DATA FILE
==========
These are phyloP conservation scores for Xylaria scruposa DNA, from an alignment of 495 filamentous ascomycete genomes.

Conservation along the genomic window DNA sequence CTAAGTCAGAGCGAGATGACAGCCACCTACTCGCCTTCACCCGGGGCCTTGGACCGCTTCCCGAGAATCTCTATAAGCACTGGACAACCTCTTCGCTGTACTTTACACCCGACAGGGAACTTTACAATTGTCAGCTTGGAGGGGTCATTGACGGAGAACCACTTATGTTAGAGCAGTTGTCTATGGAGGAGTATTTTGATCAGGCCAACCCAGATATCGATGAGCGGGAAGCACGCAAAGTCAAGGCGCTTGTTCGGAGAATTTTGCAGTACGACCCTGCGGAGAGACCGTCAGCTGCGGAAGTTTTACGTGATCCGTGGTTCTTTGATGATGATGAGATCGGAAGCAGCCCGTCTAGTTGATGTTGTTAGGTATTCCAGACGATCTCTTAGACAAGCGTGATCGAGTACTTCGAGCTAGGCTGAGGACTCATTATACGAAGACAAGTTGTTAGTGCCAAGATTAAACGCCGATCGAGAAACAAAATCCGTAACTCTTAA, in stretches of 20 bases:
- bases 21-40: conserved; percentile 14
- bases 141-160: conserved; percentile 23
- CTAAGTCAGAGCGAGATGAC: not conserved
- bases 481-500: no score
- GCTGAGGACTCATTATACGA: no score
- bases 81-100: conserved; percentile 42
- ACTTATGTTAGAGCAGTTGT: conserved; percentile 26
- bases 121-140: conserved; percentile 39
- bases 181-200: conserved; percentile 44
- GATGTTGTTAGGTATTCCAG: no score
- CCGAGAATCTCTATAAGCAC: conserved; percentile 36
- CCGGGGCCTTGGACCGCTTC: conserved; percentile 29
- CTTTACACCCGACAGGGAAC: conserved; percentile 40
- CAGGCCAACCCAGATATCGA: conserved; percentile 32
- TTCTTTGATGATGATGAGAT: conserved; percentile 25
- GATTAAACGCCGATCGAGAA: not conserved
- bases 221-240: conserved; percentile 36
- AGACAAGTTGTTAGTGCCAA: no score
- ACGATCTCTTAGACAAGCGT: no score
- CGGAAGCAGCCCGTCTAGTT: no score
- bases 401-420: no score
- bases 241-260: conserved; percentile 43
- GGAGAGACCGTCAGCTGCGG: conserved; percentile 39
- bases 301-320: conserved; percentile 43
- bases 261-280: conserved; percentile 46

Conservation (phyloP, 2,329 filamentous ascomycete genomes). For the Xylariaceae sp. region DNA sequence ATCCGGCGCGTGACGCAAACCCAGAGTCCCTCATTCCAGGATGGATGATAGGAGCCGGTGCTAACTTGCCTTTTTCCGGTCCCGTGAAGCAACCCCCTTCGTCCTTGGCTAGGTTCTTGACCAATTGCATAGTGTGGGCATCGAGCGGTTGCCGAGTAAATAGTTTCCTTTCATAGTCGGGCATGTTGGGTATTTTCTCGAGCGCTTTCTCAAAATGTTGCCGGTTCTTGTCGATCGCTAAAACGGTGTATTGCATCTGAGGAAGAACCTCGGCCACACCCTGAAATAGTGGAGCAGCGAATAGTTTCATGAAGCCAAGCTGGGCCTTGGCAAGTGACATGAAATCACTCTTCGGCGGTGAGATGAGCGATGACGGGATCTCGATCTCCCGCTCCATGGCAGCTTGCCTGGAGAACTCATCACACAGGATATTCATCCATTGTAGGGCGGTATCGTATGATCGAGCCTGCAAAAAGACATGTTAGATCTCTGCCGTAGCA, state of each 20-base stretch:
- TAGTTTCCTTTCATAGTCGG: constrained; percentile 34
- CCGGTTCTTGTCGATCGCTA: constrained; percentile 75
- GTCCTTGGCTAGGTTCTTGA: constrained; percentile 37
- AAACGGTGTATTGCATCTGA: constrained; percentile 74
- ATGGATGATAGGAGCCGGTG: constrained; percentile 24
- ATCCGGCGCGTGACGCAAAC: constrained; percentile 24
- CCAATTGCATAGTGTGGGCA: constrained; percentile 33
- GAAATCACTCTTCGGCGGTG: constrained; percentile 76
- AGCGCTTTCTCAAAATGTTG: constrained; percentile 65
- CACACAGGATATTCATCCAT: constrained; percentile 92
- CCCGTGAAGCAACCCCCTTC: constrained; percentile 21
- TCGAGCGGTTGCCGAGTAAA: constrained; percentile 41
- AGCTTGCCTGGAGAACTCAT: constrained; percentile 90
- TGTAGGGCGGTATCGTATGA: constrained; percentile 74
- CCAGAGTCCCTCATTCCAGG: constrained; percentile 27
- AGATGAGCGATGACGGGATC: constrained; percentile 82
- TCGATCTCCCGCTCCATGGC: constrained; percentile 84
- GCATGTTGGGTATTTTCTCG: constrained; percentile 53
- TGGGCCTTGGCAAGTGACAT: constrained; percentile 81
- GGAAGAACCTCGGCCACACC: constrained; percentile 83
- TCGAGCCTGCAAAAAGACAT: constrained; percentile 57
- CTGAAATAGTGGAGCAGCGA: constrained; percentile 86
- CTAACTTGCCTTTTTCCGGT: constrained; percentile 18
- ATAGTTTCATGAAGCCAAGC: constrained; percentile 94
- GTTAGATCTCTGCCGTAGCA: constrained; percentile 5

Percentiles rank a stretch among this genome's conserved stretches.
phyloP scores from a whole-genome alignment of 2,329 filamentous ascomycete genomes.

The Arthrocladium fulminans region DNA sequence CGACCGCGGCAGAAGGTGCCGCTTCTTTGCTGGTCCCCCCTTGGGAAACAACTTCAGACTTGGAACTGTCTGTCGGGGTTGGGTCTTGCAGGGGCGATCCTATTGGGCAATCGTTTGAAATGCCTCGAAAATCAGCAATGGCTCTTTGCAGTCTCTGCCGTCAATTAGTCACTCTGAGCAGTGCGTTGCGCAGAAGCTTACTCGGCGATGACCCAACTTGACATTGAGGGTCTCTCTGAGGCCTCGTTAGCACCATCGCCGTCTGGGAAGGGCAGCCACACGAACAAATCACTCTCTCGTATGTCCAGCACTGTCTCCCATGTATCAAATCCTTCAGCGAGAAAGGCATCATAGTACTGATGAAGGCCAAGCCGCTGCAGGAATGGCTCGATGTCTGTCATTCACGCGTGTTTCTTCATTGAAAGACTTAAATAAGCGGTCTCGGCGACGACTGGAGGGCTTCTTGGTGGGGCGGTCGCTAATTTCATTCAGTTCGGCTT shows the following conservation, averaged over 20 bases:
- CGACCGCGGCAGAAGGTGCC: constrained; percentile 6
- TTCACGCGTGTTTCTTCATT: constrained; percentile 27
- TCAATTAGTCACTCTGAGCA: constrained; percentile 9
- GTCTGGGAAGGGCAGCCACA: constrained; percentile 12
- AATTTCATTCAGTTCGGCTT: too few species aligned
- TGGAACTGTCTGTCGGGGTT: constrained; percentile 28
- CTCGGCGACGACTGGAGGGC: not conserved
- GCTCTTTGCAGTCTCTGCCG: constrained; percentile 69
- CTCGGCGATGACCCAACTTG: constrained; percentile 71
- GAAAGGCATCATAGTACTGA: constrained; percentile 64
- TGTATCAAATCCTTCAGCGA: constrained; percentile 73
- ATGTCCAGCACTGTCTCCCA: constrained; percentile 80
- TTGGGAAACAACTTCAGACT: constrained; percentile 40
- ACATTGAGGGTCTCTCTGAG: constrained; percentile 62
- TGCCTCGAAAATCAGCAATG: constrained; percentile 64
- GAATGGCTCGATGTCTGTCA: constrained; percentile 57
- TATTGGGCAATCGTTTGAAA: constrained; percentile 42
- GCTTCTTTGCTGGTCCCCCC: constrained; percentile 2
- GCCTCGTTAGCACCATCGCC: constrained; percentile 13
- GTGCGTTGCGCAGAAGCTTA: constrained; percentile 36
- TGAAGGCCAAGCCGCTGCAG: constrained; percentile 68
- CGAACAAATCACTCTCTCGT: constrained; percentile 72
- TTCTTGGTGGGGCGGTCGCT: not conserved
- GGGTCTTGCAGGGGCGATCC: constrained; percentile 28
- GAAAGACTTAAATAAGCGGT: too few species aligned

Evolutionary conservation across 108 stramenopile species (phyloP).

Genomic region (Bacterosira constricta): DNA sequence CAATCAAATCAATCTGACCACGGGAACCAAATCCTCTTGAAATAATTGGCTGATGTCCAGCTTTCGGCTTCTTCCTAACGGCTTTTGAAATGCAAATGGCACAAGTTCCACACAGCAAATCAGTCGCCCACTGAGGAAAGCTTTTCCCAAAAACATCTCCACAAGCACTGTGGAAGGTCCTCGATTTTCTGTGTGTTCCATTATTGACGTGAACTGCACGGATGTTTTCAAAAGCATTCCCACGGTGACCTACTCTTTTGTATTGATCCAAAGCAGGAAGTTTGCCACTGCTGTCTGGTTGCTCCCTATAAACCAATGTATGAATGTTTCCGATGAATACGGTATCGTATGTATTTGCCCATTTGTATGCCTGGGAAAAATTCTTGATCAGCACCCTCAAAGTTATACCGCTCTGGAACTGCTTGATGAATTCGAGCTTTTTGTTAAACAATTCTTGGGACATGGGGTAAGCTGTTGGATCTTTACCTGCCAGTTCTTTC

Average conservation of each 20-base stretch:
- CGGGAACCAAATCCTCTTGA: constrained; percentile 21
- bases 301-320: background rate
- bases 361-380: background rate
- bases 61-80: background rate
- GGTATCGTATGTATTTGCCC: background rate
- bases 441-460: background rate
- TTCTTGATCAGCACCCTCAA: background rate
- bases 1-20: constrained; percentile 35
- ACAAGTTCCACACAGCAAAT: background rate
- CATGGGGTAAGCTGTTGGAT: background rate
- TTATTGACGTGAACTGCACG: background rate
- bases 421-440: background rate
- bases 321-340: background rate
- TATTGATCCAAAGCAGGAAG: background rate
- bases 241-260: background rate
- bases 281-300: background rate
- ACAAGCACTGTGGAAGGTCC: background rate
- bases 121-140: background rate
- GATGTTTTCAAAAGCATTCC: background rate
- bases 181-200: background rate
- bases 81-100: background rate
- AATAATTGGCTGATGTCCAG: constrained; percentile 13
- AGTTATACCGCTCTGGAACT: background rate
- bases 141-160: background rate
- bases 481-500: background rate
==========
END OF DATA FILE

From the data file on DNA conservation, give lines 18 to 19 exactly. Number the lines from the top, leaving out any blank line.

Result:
- GATTAAACGCCGATCGAGAA: not conserved
- bases 221-240: conserved; percentile 36